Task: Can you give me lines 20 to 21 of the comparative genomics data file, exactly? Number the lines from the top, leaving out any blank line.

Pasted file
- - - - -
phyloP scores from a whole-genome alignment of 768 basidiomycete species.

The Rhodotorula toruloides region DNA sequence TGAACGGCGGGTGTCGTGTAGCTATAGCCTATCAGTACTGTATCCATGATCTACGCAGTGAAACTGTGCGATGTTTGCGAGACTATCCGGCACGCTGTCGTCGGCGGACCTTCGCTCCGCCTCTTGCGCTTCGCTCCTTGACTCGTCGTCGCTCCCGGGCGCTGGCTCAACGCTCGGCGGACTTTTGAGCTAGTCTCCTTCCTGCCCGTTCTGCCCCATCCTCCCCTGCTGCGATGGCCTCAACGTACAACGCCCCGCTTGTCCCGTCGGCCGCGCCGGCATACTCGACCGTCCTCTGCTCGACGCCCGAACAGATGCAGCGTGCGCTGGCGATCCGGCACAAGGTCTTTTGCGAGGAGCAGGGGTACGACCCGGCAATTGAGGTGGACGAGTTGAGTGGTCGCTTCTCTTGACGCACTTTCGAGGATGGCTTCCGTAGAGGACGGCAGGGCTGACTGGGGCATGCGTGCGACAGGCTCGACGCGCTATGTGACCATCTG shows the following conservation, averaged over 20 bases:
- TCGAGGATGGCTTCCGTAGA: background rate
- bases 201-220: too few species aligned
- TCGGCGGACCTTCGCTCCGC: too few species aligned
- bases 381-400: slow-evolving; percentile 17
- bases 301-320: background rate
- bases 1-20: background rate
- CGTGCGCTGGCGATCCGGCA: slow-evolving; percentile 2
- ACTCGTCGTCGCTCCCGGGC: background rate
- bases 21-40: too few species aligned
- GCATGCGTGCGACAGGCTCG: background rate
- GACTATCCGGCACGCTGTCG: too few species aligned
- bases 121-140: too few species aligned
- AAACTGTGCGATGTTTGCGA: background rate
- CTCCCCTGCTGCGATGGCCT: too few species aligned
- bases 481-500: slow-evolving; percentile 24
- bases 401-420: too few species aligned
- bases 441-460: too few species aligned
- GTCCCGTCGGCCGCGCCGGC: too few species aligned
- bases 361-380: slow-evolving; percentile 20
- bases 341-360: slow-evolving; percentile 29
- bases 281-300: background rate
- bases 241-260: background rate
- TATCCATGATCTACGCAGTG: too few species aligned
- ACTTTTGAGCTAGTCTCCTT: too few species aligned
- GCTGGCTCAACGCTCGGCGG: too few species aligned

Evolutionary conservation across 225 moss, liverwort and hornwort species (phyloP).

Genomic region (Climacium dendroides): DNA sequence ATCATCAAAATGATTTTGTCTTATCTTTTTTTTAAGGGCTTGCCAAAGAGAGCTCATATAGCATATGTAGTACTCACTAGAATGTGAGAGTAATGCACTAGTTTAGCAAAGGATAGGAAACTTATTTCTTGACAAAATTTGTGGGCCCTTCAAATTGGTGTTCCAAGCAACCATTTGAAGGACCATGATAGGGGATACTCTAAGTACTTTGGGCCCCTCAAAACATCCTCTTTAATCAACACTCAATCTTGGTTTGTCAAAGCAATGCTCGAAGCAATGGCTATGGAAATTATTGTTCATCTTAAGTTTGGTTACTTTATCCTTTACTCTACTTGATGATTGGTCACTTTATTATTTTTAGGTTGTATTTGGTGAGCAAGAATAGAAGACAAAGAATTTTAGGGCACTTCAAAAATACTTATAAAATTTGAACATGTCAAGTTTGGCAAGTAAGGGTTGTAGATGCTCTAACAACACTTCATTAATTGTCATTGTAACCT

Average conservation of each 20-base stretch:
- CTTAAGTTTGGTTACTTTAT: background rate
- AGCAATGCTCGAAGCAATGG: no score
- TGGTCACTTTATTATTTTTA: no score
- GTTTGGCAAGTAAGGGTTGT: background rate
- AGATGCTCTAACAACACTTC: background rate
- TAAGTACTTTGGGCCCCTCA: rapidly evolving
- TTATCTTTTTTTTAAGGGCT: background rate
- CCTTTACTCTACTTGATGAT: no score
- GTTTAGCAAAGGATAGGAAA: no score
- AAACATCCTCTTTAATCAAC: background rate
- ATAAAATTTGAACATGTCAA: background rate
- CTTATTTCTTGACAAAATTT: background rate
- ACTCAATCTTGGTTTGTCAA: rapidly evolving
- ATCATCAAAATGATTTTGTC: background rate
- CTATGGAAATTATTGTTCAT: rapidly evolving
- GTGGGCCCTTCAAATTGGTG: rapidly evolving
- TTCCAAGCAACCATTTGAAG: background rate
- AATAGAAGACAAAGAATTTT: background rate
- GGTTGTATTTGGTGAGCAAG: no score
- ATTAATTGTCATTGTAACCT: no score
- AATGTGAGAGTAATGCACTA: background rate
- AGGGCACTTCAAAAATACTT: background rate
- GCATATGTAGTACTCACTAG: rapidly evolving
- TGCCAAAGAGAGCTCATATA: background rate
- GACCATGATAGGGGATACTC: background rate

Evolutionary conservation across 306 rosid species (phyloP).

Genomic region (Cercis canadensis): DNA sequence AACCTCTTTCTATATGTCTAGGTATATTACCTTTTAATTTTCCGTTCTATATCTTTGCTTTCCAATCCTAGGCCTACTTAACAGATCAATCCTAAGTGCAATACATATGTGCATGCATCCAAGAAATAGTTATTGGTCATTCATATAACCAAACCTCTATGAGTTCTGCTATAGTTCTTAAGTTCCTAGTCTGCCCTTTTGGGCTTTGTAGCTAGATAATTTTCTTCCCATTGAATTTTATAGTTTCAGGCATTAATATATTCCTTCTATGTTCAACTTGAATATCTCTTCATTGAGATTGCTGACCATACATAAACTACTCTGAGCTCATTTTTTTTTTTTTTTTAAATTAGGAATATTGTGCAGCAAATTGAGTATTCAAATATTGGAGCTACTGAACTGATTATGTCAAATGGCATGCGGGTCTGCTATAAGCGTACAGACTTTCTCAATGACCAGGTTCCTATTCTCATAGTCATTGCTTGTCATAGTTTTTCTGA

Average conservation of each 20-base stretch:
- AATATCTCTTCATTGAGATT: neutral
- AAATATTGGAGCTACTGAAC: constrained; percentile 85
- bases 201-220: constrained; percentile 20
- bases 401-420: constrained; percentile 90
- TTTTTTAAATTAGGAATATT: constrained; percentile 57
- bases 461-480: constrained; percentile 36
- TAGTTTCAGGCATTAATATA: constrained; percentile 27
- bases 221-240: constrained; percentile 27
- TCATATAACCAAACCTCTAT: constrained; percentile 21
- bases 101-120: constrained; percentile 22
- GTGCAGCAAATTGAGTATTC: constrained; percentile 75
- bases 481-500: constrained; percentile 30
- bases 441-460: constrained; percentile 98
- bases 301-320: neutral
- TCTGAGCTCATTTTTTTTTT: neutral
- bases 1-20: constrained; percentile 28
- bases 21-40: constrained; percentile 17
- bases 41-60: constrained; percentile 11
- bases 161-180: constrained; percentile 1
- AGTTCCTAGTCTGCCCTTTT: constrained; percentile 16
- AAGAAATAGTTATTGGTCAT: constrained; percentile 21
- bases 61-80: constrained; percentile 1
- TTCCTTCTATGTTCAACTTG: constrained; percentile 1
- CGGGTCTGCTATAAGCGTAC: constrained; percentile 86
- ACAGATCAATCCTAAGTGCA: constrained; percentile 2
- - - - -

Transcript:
- GTCCCGTCGGCCGCGCCGGC: too few species aligned
- bases 361-380: slow-evolving; percentile 20